Both Phil Woolas and the local Labour party in Oldham East and Saddleworth overwhelmingly supported a Miliband in the Labour leadership contest. However, it was David Miliband they backed, not his brother Ed, who narrowly won the contest.
Mr Woolas was one of the first MPs to declare his support for David Miliband’s campaign. They knew each other well from having worked closely together during the last government, particularly during David Miliband’s stint as Local Government Secretary, when Mr Woolas was his minister of state.
The detailed election results released by the Labour Party show that Mr Woolas gave David Miliband his first vote, but didn’t use any of his other preference votes. He didn’t give any support to Diane Abbott even though he had been one of the MPs to formally nominate her, something he did after David Miliband urged his backers to give Ms Abbott enough nominations to allow her to enter the contest.
As for the constituency party as a whole, the records show that 197 local Labour members cast their votes, with 83 making David Miliband their first preference choice. Only 51 supported Ed Miliband, with 29 going for Andy Burnham, 22 backing Ed Balls, and just 12 giving their first preference to Ms Abbott.
There was also support for David Miliband from the two new Labour MPs in neighbouring constituencies. Rochdale MP Simon Danczuk voted in the same way as Mr Woolas, giving David Miliband his first preference vote and not using the rest. Stalybridge and Hyde MP Jonny Reynolds also picked David Miliband as his first choice, although he gave Ed Miliband his second preference.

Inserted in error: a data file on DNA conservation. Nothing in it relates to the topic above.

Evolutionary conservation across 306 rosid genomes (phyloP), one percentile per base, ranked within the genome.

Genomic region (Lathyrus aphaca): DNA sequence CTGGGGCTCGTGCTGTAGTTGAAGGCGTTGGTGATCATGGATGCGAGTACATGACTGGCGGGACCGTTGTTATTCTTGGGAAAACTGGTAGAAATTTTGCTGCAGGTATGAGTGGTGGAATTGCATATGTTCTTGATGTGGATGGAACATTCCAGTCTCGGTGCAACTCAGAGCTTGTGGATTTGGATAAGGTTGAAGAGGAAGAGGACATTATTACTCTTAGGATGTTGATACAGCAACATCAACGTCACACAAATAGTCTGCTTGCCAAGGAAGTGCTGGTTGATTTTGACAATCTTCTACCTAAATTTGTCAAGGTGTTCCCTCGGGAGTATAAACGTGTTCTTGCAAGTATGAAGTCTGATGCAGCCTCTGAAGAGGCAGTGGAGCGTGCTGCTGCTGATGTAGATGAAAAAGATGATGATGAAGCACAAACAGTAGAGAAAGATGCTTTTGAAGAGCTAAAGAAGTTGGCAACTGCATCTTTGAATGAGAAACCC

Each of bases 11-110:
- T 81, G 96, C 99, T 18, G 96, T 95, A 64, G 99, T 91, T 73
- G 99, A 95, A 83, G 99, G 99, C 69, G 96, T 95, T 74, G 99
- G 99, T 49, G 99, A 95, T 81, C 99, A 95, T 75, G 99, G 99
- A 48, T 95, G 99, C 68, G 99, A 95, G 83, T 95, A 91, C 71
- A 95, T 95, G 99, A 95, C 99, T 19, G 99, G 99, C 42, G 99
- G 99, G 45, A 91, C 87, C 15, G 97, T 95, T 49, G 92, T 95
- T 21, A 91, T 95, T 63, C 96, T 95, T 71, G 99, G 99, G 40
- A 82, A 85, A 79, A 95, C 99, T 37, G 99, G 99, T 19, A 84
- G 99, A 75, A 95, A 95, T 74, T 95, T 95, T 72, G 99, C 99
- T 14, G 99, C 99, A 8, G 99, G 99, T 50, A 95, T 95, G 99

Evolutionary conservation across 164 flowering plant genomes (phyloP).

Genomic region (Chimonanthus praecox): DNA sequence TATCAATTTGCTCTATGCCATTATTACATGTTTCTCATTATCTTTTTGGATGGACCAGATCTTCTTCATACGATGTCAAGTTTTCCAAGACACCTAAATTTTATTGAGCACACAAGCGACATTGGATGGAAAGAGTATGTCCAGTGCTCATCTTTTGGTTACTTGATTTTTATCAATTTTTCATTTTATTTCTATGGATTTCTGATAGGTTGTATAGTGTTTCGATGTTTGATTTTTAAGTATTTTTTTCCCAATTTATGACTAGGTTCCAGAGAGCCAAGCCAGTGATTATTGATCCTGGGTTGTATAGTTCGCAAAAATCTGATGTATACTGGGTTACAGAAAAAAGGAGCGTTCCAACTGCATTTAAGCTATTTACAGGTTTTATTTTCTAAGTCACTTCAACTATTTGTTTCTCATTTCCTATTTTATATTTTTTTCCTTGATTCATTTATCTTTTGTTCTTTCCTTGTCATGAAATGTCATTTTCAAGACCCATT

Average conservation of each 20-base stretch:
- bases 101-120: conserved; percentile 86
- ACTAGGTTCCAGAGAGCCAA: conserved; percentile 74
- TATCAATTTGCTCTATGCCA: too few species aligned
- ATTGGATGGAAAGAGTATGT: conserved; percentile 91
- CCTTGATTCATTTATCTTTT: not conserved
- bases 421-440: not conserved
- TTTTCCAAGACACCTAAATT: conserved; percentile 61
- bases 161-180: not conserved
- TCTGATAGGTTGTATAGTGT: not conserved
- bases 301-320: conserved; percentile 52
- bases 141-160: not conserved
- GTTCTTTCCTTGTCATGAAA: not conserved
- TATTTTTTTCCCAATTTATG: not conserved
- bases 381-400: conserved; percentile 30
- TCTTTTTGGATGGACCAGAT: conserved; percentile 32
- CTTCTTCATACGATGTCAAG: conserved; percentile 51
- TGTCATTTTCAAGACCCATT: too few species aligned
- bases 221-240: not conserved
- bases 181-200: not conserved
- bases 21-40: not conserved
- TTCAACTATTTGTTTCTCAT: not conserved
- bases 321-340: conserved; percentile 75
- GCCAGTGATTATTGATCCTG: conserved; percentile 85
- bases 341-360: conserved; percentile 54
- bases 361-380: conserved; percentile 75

Meanwhile, veteran Oldham West and Royton MP Michael Meacher did back the winner, casting his first vote for Ed Miliband, while he gave his second to Ms Abbott.
Ultimately, it was Ed Miliband who emerged victorious when the results were announced in Manchester on Saturday, with an extremely small margin of victory over his brother. He’ll make his first party conference speech as leader later today.
For full details of the election results, go to the Labour Leadership website here.
And if all this dealing with different preferences in voting is new to you, it might be about to become more familiar. A referendum on whether to introduce the system, the so-called Alternative Vote method, for Westminster elections is due to be held next May.